So goes the process of reform in the Middle East.

Sunday, August 06, 2006

The US and its isolated incidents

For Israel, innocent civilians are fair game

This article is too important to just link it.

Here's the key point, and a quote I have been trying to find for a week:

Not only has Israel failed to distinguish between military and civilian targets; its own officials suggest that they have decided any civilian still in the south is fair game. Last week, Justice Minister Haim Ramon reportedly said, "All those now in south Lebanon are terrorists who are related in some way to Hezbollah."

For Israel, innocent civilians are fair game
Peter Bouckaert International Herald Tribune
TYRE, Lebanon

The voice of Mohammed Shalhoub, 61, a farmer from Qana, still quivers with shock and exhaustion. He was in a basement shelter with more than 60 relatives when two Israeli bombs hit, killing at least 28, including 16 children. As I interview him in hospital, relatives arrive with more news of the victims. A woman starts screaming as she looks at the pictures of the dead and Mohammed's eyes well up with tears.

But his voice turns cold with impotent fury when I ask if there were Hezbollah fighters near the home when the bombs fell. "If the Israelis really saw the rocket launcher, where did it go?" he asks. "We showed Israel our dead; why don't the Israelis show us the rocket launchers?"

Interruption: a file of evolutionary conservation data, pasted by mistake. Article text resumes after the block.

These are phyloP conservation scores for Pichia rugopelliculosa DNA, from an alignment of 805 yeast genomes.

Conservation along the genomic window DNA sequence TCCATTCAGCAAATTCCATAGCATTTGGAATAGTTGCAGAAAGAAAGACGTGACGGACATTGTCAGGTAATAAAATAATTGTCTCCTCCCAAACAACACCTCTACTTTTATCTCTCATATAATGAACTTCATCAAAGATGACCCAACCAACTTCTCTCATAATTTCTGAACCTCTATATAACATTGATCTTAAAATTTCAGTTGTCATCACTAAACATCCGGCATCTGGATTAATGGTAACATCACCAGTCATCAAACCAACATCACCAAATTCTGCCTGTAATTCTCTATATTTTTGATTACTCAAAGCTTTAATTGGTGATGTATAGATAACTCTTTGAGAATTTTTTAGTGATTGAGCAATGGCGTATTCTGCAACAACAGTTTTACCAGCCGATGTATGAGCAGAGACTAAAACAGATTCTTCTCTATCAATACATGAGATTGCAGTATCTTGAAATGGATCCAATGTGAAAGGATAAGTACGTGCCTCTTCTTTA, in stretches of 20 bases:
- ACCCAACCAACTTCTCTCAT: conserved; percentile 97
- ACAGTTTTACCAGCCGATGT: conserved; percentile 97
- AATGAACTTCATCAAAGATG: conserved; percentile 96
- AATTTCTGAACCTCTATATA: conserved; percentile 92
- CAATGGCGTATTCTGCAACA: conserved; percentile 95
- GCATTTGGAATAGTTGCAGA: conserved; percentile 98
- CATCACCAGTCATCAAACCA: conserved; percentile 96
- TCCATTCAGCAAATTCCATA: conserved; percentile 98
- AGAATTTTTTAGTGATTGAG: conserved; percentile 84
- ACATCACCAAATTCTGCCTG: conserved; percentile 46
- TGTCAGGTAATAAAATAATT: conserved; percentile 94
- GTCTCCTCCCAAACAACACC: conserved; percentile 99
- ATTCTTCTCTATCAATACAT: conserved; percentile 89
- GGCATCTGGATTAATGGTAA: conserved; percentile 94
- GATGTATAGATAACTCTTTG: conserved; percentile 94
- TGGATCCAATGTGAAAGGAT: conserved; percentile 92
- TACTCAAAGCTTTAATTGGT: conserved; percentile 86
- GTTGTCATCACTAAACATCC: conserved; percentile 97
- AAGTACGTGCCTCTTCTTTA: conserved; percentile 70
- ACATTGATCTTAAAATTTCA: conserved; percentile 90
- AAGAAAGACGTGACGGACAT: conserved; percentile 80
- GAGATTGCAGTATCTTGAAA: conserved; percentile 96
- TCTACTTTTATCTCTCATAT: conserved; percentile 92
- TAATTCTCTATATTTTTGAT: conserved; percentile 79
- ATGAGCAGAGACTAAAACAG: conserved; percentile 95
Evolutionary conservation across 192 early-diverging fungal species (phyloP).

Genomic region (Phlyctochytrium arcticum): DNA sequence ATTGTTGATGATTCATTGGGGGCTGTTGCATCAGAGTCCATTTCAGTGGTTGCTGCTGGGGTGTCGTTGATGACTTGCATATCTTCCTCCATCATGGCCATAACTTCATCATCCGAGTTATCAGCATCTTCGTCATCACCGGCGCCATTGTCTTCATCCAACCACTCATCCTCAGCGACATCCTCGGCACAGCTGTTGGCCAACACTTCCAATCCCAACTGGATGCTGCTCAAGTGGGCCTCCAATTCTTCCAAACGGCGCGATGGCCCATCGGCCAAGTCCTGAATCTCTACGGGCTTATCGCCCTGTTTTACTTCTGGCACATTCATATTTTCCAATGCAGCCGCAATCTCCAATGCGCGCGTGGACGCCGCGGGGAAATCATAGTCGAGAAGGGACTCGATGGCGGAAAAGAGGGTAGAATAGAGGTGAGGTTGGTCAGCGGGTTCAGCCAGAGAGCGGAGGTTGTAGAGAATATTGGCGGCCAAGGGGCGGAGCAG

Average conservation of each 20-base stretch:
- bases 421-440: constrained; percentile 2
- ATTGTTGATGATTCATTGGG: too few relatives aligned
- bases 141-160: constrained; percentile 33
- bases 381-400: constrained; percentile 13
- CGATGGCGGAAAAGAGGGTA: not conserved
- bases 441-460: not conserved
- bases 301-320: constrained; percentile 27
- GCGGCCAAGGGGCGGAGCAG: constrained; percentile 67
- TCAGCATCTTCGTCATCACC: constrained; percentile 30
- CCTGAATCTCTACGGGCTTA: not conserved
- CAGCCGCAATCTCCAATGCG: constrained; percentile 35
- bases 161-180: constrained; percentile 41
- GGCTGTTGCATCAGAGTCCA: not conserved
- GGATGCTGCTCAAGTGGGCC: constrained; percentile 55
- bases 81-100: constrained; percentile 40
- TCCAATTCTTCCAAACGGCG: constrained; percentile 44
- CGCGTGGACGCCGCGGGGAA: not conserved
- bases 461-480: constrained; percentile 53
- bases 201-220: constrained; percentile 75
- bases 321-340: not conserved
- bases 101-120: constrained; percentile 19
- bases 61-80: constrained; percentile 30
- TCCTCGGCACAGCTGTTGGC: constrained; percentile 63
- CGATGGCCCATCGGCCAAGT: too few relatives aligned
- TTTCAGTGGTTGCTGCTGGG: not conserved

The world doesn't seem to put much credence in the testimonies of Lebanese civilians, preferring to buy generic Israeli statements about Hezbollah using civilians as human shields, "precision strikes" at terrorist targets, and a "proportionate" bombing campaign. But after days of contradictory statements about Qana, the Israeli military was reported as saying it had no indication of rocket fire or Hezbollah presence in Qana on the day of the strike, and had bombed the area in retaliation for rockets launched days earlier.

Israel's claims about pin-point strikes and proportionate responses are pure fantasy. As a researcher for Human Rights Watch, I've documented civilian deaths from bombing campaigns in Kosovo and Chechnya, Afghanistan and Iraq. But these usually occur when there is some indication of military targeting: high-ranking members of Saddam Hussein's regime present in a house just before it is hit, for example, or an attack against militants that causes the collateral deaths of many civilians.